IFLA Delegation

Head of Delegation, Winston Tabb, IFLA President Ingrid Parent, CLM Chair Victoria Owen

On Monday, 21st November, the 23rd meeting of the World Intellectual Property Organisation (WIPO) Standing Committee on Copyright and Related Rights (SCCR) opened in Geneva. During the next two weeks, the 184 WIPO Member States discuss, among other topics, a new copyright framework for libraries and archives. The International Federation of Library Associations and Institutions (IFLA) advocates for an international legal instrument that would bring the international copyright framework for libraries into the digital age.

Summarising the first day of the meeting, it was an excellent start for libraries: the Brazilian delegation introduced a background paper written by IFLA, ICA, EIFL and INNOVARTE on the issues libraries and archives are facing. Many countries commented in support of the issue of copyright limitations and exceptions for libraries and archives. And Nigeria, noted that libraries and archives as well as other like-minded organisations are “friends of knowledge”.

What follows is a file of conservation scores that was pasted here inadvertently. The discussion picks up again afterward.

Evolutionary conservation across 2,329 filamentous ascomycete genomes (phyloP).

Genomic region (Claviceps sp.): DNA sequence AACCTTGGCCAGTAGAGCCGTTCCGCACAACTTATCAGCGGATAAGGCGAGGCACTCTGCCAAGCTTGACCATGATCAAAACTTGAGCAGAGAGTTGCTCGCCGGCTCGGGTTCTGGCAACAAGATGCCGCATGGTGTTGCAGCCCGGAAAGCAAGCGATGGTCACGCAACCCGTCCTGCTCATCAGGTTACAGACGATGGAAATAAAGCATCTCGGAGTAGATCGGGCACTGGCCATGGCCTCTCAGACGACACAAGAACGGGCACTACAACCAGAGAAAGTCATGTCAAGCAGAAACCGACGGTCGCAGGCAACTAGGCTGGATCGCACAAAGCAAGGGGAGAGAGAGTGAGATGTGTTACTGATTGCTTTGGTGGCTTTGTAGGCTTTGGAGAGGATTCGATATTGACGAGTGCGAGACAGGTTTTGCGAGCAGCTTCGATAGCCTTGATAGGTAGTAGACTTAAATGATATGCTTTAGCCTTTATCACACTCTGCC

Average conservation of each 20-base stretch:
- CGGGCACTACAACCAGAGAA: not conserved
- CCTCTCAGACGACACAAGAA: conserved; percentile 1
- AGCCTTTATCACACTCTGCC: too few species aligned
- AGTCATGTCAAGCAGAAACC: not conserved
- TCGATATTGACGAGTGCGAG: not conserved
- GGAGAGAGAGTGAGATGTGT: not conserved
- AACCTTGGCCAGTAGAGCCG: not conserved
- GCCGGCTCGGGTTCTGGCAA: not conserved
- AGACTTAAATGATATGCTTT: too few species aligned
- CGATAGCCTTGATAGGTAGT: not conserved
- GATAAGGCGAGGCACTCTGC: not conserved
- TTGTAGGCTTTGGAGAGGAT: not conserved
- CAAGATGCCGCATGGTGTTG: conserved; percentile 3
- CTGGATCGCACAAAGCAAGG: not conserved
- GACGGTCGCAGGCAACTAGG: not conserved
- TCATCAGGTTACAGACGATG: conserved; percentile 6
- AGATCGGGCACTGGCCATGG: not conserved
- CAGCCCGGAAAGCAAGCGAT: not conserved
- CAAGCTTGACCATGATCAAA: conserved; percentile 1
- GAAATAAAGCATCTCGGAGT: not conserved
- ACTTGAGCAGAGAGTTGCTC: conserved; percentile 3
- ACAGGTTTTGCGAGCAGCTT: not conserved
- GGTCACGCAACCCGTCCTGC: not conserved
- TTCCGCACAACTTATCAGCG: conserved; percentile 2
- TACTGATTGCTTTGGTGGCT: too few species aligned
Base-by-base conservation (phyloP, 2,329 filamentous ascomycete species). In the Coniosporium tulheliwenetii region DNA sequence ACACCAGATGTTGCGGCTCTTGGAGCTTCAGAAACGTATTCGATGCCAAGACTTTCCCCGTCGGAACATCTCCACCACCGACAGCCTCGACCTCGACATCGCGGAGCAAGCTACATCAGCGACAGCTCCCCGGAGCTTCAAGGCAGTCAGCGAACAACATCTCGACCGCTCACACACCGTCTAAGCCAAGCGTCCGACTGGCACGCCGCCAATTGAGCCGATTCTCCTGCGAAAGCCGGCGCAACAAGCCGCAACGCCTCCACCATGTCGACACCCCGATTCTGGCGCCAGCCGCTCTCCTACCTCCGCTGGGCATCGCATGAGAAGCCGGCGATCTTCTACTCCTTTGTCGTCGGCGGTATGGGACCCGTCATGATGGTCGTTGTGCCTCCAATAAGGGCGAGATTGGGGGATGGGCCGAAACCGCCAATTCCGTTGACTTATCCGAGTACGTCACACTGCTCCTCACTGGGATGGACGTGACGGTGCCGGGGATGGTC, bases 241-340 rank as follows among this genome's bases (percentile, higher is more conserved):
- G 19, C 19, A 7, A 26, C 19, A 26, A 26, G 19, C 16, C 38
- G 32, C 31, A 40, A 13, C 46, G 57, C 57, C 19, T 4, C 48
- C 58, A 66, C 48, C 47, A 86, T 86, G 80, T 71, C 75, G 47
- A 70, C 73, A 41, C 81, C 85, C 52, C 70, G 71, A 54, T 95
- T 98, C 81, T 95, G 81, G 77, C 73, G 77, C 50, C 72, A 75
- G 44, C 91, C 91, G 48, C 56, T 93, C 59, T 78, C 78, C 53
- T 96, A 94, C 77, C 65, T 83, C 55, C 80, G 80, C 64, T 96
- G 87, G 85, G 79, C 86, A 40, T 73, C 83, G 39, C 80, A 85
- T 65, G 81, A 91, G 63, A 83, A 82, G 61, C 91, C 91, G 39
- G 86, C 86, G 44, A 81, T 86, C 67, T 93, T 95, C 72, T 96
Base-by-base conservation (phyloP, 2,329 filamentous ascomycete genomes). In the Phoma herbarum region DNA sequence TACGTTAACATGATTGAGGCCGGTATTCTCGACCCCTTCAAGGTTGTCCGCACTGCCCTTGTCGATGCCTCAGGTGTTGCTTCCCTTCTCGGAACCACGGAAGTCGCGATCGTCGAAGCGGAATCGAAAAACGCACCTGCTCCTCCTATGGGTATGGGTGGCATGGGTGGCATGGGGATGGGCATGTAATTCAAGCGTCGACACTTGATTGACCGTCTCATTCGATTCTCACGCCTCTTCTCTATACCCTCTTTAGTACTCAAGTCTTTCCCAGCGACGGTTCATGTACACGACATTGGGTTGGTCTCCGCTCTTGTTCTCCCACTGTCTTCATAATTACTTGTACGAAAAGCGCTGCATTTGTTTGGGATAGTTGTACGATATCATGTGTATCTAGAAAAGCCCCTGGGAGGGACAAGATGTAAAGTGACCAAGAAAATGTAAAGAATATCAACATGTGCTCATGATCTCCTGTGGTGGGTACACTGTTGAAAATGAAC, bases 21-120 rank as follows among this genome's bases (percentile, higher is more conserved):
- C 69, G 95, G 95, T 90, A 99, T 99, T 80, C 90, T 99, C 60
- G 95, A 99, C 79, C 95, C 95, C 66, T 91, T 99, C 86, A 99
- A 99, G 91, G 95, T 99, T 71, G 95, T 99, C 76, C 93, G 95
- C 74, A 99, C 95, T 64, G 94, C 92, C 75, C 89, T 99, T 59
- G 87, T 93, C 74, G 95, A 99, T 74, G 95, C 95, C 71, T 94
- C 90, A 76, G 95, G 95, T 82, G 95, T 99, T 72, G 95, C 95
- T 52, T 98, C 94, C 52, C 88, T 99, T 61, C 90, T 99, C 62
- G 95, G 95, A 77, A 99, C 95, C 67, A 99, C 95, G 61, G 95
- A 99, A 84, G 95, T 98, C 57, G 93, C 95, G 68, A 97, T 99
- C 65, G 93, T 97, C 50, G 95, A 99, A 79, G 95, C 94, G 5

IFLA is working with WIPO Member States to gain support for a binding international instrument on copyright limitations and exceptions to enable libraries to preserve their collections, support education and research, and lend materials. To demonstrate what is needed, IFLA, together with the International Council on Archives (ICA), Electronic Information for Libraries (EIFL) and Corporación Innovarte, has produced a Treaty proposal to guide WIPO’s Member States in updating limitations and exceptions for libraries worldwide.

Copyright norms grant legal protection for authors and creators to exploit their works, while providing society access to works. Legal flexibilities in copyright, known as limitations and exceptions, provide balance in a copyright system between users and creators of protected works. They enable libraries to offer access to and preservation of copyrighted works.

The SCCR meeting will take place until 02 December to address copyright limitations and exceptions for libraries and archives and the visually impaired, as well as a treaty for broadcasting and for the protection of audiovisual performances.